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Kamala Harris says she’s with Biden ‘if’ he runs, stoking fresh 2024 uncertainty

Vice President Kamala Harris triggered new questions Wednesday about President Biden’s 2024 election plans — saying she wanted to walk back a remark indicating that Biden had already decided to run for a second term.

“The president intends to run and if he does, I will be his ticket-mate,” Harris told reporters on Air Force Two en route to San Francisco. “We will run together.”

According to a pool report from Erin Logan of the Los Angeles Times, “The White House said [Harris] wanted to clarify comments she made on CNN a few days ago.”

In the CNN appearance, which took place Monday, Harris declared emphatically that she and Biden are a package deal for Democrats.

“Joe Biden is running for re-election and I will be his ticket-mate,” the veep told host Dana Bash.

Vice President Kamala Harris said she would stick with Biden if he runs for a second term.
CNN

Biden, who turns 80 this year, reportedly has been annoyed by recent speculation that he might not seek a second term — making Harris’ walk-back turn heads in Washington.

The president currently is attending a NATO summit in Spain and there was no immediate reaction from the White House.

Biden’s average approval rating is at a record-low 38.8%, with 56.9% of Americans disapproving of his performance, according to RealClearPolitics. Former President Donald Trump’s approval rating was 43.3% at the same point in his presidency.

The president would be 86 years old if he completes a second term, but has insisted for months that he intends to run again. In March, he said that he would be “very fortunate” to face Trump in 2024.

“The next election, I’d be very fortunate if I had that same man running against me,” Biden said at a NATO news conference in Belgium.

At a White House press conference in January, Biden said he intends to keep Harris as his running mate in 2024.

President Joe Biden at the NATO Summit in Madrid.
President Joe Biden at the NATO Summit in Madrid.
Anadolu Agency via Getty Images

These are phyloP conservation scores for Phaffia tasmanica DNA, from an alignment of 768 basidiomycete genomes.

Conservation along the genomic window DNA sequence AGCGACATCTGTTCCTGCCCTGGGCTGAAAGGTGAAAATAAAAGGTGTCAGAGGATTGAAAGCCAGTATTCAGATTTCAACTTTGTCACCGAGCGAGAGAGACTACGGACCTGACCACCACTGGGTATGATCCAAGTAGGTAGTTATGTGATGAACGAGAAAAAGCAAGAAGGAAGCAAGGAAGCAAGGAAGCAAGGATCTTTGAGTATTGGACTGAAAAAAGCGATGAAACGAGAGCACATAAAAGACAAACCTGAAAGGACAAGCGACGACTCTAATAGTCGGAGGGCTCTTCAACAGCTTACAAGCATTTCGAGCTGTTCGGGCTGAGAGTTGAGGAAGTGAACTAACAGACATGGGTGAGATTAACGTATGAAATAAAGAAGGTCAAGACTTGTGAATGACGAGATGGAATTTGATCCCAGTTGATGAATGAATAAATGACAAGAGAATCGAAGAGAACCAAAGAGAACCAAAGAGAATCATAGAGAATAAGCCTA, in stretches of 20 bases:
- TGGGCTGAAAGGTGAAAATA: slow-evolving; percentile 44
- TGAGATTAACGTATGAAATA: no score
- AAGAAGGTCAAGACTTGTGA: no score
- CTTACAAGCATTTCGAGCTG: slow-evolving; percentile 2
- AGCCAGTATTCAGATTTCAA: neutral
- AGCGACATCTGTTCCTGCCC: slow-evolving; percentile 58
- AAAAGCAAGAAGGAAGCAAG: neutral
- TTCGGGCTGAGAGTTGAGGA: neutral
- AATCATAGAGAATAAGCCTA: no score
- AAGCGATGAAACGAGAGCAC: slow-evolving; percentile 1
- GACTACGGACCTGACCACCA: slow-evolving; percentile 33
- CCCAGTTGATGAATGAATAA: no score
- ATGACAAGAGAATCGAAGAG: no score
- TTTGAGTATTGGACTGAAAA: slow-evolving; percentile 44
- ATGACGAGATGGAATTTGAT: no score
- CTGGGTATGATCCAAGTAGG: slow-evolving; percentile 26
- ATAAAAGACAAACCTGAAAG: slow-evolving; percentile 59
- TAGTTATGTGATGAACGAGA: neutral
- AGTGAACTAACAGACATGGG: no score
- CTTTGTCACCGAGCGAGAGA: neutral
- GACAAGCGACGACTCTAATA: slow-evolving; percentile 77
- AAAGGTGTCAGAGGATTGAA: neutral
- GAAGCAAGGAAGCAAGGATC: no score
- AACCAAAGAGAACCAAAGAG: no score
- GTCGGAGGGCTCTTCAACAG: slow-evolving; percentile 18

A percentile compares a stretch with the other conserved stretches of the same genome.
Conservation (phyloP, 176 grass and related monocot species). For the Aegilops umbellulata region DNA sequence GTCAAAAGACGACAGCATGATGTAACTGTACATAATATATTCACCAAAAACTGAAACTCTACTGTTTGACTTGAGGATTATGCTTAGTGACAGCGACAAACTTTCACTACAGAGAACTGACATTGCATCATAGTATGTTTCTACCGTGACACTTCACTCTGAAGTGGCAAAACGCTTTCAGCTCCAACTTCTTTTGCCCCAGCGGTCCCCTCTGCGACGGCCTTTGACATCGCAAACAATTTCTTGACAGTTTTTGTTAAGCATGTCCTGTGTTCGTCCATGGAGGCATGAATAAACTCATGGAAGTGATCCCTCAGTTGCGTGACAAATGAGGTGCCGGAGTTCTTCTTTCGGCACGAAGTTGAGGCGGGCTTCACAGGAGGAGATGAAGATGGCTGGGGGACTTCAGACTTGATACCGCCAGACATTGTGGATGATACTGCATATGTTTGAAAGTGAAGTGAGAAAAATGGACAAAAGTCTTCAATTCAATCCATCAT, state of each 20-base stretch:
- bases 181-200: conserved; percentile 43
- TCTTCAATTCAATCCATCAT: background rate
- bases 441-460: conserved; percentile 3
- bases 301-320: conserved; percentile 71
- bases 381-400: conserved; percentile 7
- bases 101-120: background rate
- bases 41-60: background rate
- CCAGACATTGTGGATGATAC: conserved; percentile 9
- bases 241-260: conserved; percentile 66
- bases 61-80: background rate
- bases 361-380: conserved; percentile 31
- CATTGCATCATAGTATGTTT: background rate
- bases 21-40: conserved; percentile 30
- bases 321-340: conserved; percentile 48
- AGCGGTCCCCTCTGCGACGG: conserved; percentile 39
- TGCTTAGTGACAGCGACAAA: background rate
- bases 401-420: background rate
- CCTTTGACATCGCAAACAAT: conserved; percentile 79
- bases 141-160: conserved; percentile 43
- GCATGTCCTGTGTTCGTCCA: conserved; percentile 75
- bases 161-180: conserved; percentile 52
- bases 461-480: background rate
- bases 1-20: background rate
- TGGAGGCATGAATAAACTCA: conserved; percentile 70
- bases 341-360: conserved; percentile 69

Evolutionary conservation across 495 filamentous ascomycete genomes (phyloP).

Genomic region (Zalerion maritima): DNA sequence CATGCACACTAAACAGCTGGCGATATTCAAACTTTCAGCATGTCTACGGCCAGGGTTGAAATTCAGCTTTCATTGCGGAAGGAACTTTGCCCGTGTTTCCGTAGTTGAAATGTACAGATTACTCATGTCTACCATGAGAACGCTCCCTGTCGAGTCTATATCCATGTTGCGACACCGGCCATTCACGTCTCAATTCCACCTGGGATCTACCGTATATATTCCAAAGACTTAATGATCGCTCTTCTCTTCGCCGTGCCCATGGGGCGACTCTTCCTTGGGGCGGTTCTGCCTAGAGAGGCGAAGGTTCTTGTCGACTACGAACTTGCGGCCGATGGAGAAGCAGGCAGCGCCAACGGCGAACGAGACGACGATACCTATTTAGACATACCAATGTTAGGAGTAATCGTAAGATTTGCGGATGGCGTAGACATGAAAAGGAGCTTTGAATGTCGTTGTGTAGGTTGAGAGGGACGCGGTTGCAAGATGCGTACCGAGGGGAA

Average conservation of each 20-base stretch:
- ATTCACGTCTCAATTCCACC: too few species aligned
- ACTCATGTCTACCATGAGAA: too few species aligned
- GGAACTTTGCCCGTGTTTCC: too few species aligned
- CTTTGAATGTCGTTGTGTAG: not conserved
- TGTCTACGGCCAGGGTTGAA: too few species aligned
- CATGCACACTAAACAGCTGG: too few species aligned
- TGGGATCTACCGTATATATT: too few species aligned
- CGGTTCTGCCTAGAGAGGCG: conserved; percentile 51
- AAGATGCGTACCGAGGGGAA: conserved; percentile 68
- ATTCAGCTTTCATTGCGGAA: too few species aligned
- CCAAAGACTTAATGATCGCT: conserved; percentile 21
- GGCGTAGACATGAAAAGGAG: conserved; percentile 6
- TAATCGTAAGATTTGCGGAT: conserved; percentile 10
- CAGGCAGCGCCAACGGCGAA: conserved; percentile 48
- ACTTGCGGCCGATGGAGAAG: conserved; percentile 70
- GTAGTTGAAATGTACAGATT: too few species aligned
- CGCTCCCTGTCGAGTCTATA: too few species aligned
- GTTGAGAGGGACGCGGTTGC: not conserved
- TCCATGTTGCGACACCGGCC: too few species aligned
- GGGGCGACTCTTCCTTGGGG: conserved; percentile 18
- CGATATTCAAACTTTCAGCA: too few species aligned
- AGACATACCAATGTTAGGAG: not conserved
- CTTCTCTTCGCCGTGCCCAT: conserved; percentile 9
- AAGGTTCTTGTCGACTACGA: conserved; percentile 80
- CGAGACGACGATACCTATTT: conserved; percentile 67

“Are you satisfied with her work on this issue [of voting rights]? And can you guarantee, do you commit that she will be your running mate in 2024 provided that you run again?” NBC News reporter Kristen Welker asked Biden.

“Yes and yes,” Biden replied.

“Do you care to expand?” Welker asked.

“No, there’s no need to. I mean, she’s going to be my running mate, number one. And number two, I did put her in charge. I think she’s doing a good job,” Biden said.

In December, Biden said in an interview with ABC News anchor David Muir that he’d run again if he’s in “good health.”

“If I’m in the health I’m in now — I’m in good health — then, in fact, I would run again,” Biden said. “I’m a great respecter of fate. Fate has intervened in my life many, many times.”

But that same month, Harris told the Wall Street Journal in an interview that she and Biden had not discussed whether they are running together for re-election. She also said she was unaware of whether Biden is running for a second term.

“I will tell you this without any ambiguity: We do not talk about nor have we talked about re-election, because we haven’t completed our first year and we’re in the middle of a pandemic,” she said at the time.

Vice President Kamala Harris.
Harris walked back comments she made in a CNN interview.
CNN

Asked specifically if she believes Biden will run again, Harris told the paper, “I’ll be very honest: I don’t think about it, nor have we talked about it.”

Harris the following month slammed “gossip” that Biden might replace her on the Democratic ticket with someone else, such as Rep. Liz Cheney (R-Wyo.).

Biden would have an uphill climb if he runs again. Although he won the most votes of any candidate in US history in 2020, his support collapsed following the chaotic troop withdrawal from Afghanistan in August.

Public support dipped further as inflation notched four-decade highs — hitting 8.6% in May — as violent crime and illegal immigration spiked and the COVID-19 pandemic dragged on, surpassing one million US deaths.

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